It’s time to align to winter’s energy!

Aligning the energy od winter is really important, at Touch Tuina we have some great tips to help!

It’s time to align to winter’s energy!

As the cold season is upon us, it’s time to align to winter’s energy!

In Traditional Chinese Medicine, Winter is seen as the ‘Water Element’ and the weather changes to colder, wetter and darker, slower inward ‘Yin’ moving energy. The element of water then naturally nourishes the trees and plants, ready to start to bloom for Spring times’ ‘wood’ element energy.

We too must nourish, fortify and replenish our ‘vital essence’ and build our reserves before pushing ourselves out there in full bloom for spring! Yet the winter holidays, with their lights, crowds and events, are often experienced as a complete contradiction to what the energy of this season holds, with far more action than stillness, or staying grounded and being healthy. We often end up burning the candle at both ends, whether it be overindulging on the festivities, or falling prey to stress, worry and anxiety. This is when we can more easily succumb to cold and flu symptoms, making the festive season more of a headache than a joy. However, whether or not you ‘catch’ anything ‘untoward’ is down to your overall level of health and vitality, which is why it’s necessary to boost your defences. Fortunately, nature provides us with numerous options to help with this.

The most important thing to do is to look after our digestive system!

We need to nourish our microbiome (populations of good and bad bacteria and yeasts in our gut), as it provides the foundations of our immune system. The gut stokes the fire of our whole body’s systems. If it’s malfunctioning in any way, all of our other organs get taxed and their function becomes impaired. Having enough ‘good’ gut flora is the best defence against external pathogens. So, cut processed sugars to a minimum and keep levels of ‘good bacteria’ topped up with daily servings of probiotics, fermented food and drinks such as raw sauerkraut and fermented vegetables, kimchi, kefir or kombucha. Taking a good quality multi-strain probiotic supplement can also help.

By using the bones from our roasts, we can make a healthy and nutricious supplement

Save up your roast dinner bones and carcasses to make nutrient, dense bone broths, which will help feed your gut with natural probiotics, protein and collagen.

Below is my medicinal stock/broth recipe that I use as my soup/gravy bases, or, you can freeze it in ice cube trays and heat up when needed as a nourishing cup:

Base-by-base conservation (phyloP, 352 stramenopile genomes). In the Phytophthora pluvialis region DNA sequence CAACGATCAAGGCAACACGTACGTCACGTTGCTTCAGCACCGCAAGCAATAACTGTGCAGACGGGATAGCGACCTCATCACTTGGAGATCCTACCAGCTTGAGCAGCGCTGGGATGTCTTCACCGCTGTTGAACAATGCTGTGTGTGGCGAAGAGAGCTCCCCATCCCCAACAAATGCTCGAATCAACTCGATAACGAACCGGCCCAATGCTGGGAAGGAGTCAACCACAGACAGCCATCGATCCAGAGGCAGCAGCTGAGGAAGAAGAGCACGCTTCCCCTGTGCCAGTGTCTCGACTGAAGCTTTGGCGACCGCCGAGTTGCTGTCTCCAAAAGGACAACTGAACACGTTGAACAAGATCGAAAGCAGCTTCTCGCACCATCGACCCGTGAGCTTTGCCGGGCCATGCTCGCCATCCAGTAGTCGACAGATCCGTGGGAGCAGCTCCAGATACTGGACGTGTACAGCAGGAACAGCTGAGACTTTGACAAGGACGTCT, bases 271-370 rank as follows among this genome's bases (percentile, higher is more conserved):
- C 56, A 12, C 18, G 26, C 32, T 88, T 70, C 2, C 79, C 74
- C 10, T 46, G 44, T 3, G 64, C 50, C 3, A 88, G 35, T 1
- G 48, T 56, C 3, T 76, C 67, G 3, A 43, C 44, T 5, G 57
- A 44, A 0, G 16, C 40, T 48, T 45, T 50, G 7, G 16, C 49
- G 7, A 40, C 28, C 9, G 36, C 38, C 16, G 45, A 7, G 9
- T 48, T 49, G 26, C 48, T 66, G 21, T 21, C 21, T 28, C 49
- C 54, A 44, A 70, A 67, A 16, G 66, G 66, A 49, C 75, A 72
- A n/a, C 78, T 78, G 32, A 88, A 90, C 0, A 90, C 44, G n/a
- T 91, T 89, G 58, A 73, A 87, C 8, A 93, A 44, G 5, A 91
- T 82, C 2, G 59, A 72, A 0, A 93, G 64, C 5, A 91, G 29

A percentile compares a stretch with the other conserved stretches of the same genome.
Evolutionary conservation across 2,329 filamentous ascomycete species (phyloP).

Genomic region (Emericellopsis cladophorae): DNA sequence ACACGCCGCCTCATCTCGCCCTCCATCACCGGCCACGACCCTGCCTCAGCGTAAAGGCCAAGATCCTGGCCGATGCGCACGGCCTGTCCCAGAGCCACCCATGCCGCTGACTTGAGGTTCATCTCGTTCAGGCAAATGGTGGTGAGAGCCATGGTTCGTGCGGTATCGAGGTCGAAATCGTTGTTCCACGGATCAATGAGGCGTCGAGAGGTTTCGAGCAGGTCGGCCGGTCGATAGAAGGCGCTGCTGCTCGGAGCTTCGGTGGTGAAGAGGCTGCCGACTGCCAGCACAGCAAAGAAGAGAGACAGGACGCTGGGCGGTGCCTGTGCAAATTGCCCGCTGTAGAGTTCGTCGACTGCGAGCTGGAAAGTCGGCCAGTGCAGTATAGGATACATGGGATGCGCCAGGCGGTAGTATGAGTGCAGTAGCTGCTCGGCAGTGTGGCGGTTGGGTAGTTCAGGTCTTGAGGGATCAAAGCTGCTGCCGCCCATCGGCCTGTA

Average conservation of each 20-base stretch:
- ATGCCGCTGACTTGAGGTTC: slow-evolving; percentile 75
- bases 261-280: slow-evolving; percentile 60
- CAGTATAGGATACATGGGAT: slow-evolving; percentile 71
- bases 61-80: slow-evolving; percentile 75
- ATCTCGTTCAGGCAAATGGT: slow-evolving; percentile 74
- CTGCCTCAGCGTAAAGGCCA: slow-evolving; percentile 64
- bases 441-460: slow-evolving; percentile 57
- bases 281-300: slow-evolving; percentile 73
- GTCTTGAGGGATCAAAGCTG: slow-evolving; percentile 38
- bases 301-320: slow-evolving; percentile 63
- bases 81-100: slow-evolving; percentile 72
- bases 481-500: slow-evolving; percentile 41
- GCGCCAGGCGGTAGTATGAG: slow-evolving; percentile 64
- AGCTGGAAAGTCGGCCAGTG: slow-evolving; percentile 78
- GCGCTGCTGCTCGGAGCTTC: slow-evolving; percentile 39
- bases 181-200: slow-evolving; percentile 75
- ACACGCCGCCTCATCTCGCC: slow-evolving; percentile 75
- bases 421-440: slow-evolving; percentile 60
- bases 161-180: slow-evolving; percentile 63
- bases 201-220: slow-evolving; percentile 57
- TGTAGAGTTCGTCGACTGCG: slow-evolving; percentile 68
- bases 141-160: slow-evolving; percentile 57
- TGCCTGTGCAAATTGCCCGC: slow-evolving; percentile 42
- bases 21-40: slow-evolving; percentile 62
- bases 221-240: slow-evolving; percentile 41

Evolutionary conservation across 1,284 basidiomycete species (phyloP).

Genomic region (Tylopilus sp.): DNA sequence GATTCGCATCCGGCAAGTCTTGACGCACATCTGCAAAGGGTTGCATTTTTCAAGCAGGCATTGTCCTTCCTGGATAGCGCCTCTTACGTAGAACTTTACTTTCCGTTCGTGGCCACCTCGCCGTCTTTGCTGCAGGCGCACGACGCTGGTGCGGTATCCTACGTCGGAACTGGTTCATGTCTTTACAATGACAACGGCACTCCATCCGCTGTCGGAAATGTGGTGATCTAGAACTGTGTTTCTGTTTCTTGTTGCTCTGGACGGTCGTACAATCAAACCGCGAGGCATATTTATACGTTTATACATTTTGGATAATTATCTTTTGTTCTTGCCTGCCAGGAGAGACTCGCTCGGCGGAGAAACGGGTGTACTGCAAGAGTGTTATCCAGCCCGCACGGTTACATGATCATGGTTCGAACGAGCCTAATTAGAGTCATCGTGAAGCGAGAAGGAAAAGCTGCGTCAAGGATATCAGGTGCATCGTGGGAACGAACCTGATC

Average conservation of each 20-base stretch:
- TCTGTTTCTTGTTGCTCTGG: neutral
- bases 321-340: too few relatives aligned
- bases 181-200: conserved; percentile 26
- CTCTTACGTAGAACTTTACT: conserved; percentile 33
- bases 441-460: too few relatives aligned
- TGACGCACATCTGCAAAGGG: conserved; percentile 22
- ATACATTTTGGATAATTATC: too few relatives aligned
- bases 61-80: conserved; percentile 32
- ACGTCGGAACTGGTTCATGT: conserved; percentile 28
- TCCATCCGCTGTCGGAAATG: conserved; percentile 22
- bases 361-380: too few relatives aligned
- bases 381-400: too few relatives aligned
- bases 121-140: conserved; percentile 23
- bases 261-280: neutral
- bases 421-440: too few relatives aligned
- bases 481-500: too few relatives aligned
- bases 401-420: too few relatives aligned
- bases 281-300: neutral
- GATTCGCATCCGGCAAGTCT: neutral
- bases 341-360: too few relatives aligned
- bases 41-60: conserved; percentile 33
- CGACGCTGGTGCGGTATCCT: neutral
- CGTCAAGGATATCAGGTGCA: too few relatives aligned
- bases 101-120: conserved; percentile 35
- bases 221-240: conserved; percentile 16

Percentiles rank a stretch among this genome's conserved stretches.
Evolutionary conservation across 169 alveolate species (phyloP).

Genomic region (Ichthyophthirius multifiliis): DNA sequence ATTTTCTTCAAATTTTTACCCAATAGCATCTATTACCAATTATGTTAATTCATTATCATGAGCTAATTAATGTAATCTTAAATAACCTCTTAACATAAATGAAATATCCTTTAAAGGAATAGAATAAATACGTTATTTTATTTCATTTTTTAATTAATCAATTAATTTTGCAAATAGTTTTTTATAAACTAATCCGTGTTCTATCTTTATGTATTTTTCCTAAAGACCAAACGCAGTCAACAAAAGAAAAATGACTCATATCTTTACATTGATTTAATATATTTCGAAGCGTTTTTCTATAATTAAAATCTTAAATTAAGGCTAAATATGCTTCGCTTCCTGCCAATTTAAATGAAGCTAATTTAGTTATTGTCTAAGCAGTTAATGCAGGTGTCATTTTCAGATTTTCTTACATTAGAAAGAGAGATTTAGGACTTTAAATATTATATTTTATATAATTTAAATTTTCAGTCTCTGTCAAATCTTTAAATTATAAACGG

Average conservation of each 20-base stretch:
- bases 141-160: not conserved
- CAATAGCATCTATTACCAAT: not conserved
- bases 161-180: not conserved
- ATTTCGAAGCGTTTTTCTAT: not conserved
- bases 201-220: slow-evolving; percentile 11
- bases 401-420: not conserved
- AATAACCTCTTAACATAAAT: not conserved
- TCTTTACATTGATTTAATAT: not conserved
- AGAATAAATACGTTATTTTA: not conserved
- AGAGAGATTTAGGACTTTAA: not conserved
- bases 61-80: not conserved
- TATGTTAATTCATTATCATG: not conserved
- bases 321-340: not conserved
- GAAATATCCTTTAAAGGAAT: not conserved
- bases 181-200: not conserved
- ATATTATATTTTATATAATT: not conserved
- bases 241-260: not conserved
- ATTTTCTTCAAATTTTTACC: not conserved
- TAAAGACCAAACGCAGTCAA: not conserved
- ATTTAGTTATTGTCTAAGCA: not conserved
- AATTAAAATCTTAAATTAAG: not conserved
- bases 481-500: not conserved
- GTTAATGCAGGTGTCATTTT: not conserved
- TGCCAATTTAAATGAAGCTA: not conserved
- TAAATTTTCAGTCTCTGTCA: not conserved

Ingredients:

* Grass fed beef bones or chicken carcasses

* A splash of apple cider vinegar

* 4 litres of water

* 4-6 cups of vegetable scraps, such as carrot/celery etc

* 2 bay leaves

* 1 Tbsp of black peppercorns

* 6 garlic cloves

* 2 half onions (skin on)

* 2 tsp of dried thyme

* Sliced ginger

* 2 strips of kelp or wakame seaweed

  *Optional additional extra magic ingredients (which can be purchased at Touch Tuina…)

* *A handful of dried mushrooms (Turkey tail, Reishi, Shiitake, Chaga, or other medicinal mushrooms)

* *A small handful of medicinal herbs (Huang Qi, He shou Wu, Shan Za, Hong Hua, Nettle Root, etc.)

 

Directions:

If the bones are raw:

  1. Preheat the oven to 200 degrees
  2. Place the bones into a pan and roast in the oven until well browned. Drain the fat, then transfer over to a heavy bottom pot. Add the remaining ingredients, including the vinegar
  3. Pour in cold water and let stand for 10-15 minutes, before gently raising the heat and bringing the water to just under a boil
  4. Lower the heat and simmer for 4-24 hours
  5. While simmering, skim off any discoloured foam that rises to the top
  6. Remove the pot from the stove and carefully strain through a cheese cloth or fine meshed colander
  7. Cool the stock immediately and refrigerate or freeze
  8. Use within 3-4 days or freeze in appropriate containers

 

Acupuncture points for self-healing:

If you do end up indulging in excess food and alcohol, we also have balancing Chinese medicinal herb blends that are the ‘Yin’ to the overzealous ‘Yang’. We also have herbal tonics in clinic, such as ‘Da Chen Qi Wan’ (clear the bowel formula) or ‘Bao He Wan’ (aid digestion formula), that can clear the bowel and help break down heavy foods making it more easy to digest and assimilate.

Here are some acupuncture points to tap or rub for a minute or so at a time if you do end up getting a hangover:

P-6, Neiguan for nausea

This is found on your inner arm near your wrist.

LI-4 Hegu, for abdominal & or any headache pain

This is found on your hand between your thumb and forefinger, in between the two bones.

Acupuncture points that can help to restore your wellbeing

ST-36 Zusanli, for low energy 

This is found below your kneecap, between the two bones of your lower leg.

LIV-3 Taichong for excessive food & alcohol consumption 

This is found on the top of your foot, between your first and second toes.

Acupuncture points that can help to restore your wellbeing

ST-44 Neitling for upset stomach

This is found on the top of your foot, between the second and third toes.

Acupuncture points that can help to restore your wellbeing

We hope that you all stay healthy and well throughout the Winter season, if you find yourself in need of some help or some more advice on what best to take or do, feel free to make an appointment any time and we’ll be happy to help!

Mariana Arando